Three overhauled SLAF AN-32Bs to enhance maritime security, surveillance

The three overhauled aircraft which were returned to the Sri Lanka Air Force (SLAF) will be used to enhance maritime security and maritime surveillance in collaboration with the Sri Lanka Navy, Defence Secretary Kamal Gunaratne said yesterday (14).

“These aircraft will cover the entire Sri Lankan waters and counter piracy and drug trafficking,” he pointed out. In addition these aircraft will also be used for emergency relief and disaster management activities, the Defence Secretary added. He also pointed out that the aircraft can be used to provide aid and support to neighbouring countries if called for assistance for relief measures.

Gunaratne made these observations during an event held to welcome the three aircraft and their crew at the SLAF Base Katunayake.

Defence Secretary General (Retd) Kamal Gunaratne on the invitation of the Air Force Commander Air Marshal Sudarshana Pathirana was present at the SLAF Katunayake Base to welcome the three Antonov-32s and their crew on arrival after a five day journey from Ukraine to Sri Lanka. (A direct non-stop flight from Ukraine is not possible as the range is limited to around 2,500 Km).

The Chief of Staff, Deputy Chief of Staff, Members of the Air Force Board of Management and the Southern Air Commander and Base Commander of SLAF Base Katunayake were also present for the occasion.

General (Retd) Gunaratne and the Commander congratulated the crew of 28 led by Group Captain Pradeep Piyaratne, the Commanding Officer of the No 02 Heavy Transport Squadron which returned back safely after covering a distance of 5,078 Nautical Miles over a period of approximately 22 flying hours. The three aircraft that returned on Friday bear the tail numbers SCM 860, SCM 863 and SCM 869.

The Defence Secretary further said, “Today is a very happy day for Sri Lanka and the Ministry of Defence, as these three planes had not been able to fly for seven years. These aircraft that have rendered a great service to us during the war period, assisted our soldiers when going and coming back from war, transported the wounded soldiers on the battlefield to Colombo and bore the burden of the bodies of the dead soldiers. Such aircraft were kept without attendance for seven years.”

Extending his gratitude to President Gotabaya Rajapaksa for taking the initiative to overhaul these aircraft, the Defence Secretary stated, “The President is allowing us to be a ‘flying’ Air Force rather than a ‘stay on the ground’ Air Force. An Air Force should not be limited to the ground.”

Gunaratne noted, “We hope to use these aircraft to carry out maritime security and maritime survey plans. There are pirate activities in the ocean around us and there is also the issue of drug trafficking. From these aircraft we can concentrate on such matters. These aircraft also enable us to complete aerial reconnaissance of our territorial waters. We can also use these aircraft in disaster management.”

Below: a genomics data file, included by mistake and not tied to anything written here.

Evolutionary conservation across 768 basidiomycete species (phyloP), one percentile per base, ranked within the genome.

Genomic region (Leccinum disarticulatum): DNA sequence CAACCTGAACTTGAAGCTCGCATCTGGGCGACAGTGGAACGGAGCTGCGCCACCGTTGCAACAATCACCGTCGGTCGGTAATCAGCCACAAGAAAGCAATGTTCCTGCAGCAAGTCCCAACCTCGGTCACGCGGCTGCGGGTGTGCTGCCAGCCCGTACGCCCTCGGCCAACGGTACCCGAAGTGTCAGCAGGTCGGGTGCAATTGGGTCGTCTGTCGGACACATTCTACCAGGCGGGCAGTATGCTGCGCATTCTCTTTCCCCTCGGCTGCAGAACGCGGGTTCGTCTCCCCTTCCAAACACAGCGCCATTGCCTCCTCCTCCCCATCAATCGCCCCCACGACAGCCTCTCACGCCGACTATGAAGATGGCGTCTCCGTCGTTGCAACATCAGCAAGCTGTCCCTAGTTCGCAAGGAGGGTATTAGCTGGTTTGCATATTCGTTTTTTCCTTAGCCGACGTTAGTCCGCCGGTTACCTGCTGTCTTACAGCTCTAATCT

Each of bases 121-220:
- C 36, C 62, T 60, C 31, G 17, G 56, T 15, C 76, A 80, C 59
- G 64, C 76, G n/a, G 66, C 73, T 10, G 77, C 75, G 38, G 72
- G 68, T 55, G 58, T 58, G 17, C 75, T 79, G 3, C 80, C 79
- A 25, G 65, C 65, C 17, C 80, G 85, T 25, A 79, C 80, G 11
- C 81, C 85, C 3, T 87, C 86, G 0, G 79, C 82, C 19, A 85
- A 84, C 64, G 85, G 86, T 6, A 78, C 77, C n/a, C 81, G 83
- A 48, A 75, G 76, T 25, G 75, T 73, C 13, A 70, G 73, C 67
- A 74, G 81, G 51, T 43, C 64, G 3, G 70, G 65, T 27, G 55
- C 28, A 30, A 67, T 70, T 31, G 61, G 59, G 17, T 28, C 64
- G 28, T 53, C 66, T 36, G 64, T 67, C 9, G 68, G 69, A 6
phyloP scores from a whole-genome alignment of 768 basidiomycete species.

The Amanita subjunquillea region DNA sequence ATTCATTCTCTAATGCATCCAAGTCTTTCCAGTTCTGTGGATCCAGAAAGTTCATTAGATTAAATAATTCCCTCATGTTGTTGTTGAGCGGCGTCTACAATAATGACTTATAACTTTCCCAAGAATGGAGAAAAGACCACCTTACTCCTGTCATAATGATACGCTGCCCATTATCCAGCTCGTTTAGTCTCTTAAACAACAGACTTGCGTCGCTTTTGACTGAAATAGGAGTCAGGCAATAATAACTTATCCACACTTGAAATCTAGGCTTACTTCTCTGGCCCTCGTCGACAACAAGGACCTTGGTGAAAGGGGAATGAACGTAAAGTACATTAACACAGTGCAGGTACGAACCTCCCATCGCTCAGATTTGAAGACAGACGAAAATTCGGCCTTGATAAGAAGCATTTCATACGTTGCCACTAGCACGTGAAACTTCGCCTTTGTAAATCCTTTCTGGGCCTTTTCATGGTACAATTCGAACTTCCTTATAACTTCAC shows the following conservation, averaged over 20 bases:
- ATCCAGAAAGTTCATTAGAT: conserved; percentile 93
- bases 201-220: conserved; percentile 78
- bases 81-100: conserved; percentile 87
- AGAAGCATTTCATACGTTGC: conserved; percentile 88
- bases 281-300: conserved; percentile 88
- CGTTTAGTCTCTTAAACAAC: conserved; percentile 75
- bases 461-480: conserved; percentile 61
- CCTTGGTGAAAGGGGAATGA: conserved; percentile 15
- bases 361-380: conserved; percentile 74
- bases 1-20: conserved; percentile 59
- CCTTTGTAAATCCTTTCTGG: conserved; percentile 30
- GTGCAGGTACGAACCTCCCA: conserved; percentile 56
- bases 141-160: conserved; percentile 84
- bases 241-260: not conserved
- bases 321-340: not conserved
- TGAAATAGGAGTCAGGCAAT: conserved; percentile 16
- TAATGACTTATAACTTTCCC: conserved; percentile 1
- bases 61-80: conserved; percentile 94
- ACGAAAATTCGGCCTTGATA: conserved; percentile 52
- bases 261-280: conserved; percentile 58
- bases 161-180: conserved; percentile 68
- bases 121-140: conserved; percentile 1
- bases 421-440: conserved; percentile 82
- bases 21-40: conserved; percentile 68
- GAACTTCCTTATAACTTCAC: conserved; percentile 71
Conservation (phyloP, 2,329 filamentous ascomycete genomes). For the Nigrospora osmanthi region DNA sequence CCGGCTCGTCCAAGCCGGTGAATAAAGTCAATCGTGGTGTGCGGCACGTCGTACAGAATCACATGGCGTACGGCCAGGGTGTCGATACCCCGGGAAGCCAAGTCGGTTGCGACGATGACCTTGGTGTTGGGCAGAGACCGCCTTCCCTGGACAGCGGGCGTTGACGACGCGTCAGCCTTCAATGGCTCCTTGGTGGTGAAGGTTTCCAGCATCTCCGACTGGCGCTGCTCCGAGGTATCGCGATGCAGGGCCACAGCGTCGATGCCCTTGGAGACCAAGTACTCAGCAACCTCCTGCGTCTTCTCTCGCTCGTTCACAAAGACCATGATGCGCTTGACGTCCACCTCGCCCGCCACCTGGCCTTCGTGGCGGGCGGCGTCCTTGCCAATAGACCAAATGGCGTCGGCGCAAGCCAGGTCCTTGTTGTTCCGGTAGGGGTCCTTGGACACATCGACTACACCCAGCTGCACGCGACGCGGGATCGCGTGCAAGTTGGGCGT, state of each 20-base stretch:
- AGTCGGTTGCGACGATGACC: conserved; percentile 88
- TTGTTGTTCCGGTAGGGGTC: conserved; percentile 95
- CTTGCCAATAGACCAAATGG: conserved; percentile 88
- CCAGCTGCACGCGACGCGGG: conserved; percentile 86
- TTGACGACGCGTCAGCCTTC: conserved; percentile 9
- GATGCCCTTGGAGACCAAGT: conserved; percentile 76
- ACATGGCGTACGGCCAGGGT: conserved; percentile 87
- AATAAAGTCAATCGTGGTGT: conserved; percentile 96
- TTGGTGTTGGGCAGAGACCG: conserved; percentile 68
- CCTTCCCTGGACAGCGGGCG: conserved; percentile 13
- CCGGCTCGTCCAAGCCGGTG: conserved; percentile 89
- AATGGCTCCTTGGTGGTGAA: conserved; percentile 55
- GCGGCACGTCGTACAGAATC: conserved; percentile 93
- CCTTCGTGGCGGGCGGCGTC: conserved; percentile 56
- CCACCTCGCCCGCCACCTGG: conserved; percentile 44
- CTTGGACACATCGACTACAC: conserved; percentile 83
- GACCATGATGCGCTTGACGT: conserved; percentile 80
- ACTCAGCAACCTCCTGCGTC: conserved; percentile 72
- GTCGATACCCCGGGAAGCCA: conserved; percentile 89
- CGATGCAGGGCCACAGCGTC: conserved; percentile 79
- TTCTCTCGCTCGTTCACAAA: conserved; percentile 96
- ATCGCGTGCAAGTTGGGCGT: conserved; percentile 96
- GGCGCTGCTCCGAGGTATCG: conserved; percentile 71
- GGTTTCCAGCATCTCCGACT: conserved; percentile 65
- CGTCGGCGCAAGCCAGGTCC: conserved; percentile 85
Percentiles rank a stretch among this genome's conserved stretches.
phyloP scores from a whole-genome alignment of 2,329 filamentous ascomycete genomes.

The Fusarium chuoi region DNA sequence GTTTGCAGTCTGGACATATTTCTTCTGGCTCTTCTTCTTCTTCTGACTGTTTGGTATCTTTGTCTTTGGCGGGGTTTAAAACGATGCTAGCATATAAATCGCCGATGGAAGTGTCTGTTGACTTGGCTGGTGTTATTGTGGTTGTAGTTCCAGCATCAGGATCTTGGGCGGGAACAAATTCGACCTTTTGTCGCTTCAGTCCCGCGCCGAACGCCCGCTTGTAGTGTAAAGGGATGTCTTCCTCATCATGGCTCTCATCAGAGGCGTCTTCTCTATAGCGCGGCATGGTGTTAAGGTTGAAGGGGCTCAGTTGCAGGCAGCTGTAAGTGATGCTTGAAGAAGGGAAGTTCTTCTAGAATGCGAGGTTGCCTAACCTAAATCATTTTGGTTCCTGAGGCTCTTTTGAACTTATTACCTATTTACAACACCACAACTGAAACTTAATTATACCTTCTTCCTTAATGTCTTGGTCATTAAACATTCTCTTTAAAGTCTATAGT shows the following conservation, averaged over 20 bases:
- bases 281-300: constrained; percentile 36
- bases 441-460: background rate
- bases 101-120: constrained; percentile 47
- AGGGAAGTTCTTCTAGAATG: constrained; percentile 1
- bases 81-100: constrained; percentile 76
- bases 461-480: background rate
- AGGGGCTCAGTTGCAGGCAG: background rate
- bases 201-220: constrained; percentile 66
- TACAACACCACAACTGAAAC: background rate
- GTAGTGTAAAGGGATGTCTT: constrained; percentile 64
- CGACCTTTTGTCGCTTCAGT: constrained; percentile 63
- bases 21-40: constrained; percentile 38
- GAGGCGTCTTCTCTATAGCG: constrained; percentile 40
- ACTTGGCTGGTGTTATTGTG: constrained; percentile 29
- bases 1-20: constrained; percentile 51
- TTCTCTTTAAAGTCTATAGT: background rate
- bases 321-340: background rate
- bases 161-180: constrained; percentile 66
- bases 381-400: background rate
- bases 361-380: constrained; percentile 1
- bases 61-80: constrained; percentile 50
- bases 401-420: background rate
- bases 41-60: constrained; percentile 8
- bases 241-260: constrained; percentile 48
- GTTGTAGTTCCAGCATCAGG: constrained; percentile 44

Air Force Commander Air Marshal Sudarshana Pathirana said the addition of three aircraft enhances the power of the Sri Lanka Air Force.

“These three new aircraft that arrived on the island will enhance the transport capacity of the Sri Lanka Air Force. The aircraft, which had been grounded for seven years, were upgraded again on the advice of the President. Following his directions, the aircraft were flown from Sri Lanka to Ukraine and after undergoing all the overhauling activities they were brought back to Sri Lanka.”

The Air Force Commander also noted, “While we use these aircraft for our transportation activities, we hope to use them in our joint venture with the Sri Lanka Navy for maritime security and surveillance. We have also focused on using these aircraft to bring in the equipment we need in the event of a natural disaster from friendly countries as soon as possible and vice versa.”

Replying to a journalist, Air Marshal Pathirana said these planes were sent to Ukraine following a transparent tender criterion.

“It is not possible in Sri Lanka to carry out maintenance on these aircraft. The overhauling process consists of several stages. Although the Sri Lanka Air Force has the capacity to complete the first and second phases of the project, we need the assistance of a foreign country for the third phase. When choosing such a country, it is important to choose a country that manufactures this type of aircraft and a reputed company. We spent about US$ 7.5 million on this. It is a very reasonable price. These institutions were selected for this process through a very transparent and tender process. Another aircraft needs to be overhauled in this way.”

SLAF Spokesman Group Captain Dushan Wijesinghe said the three AN-32B aircraft belonging to the Sri Lanka Air Force were sent to Ukraine in August last year to undergo repairs and a life extension.

The SLAF had sent a team to Ukraine to assist and supervise the overhauling process.

These aircraft which were inducted to the Sri Lanka Air Force in the year 1995 are the largest operational heavy transport aircraft at the moment. These aircraft played a vital role during the 30 year war by transporting military personnel, civilians, wounded personnel, essential good and munitions to and from the Northern and Eastern Theaters. With the return of these three aircraft the transport capabilities of the SLAF will increase by 75%.

These large aircraft are not only used for transport purposes but are also used for training missions as well. Further, there aircraft which are capable of trans- continental travel become vital when providing assistance to our friendly neighbors. The AN 32B was inducted to the SLAF in 1995 to replace the Avro HS 748 aircraft. The SLAF purchased four AN 32B aircraft and all of them were grounded. Sri Lanka is also expecting to send the remaining AN-32 to Ukraine for an overhaul.

(Daily news)

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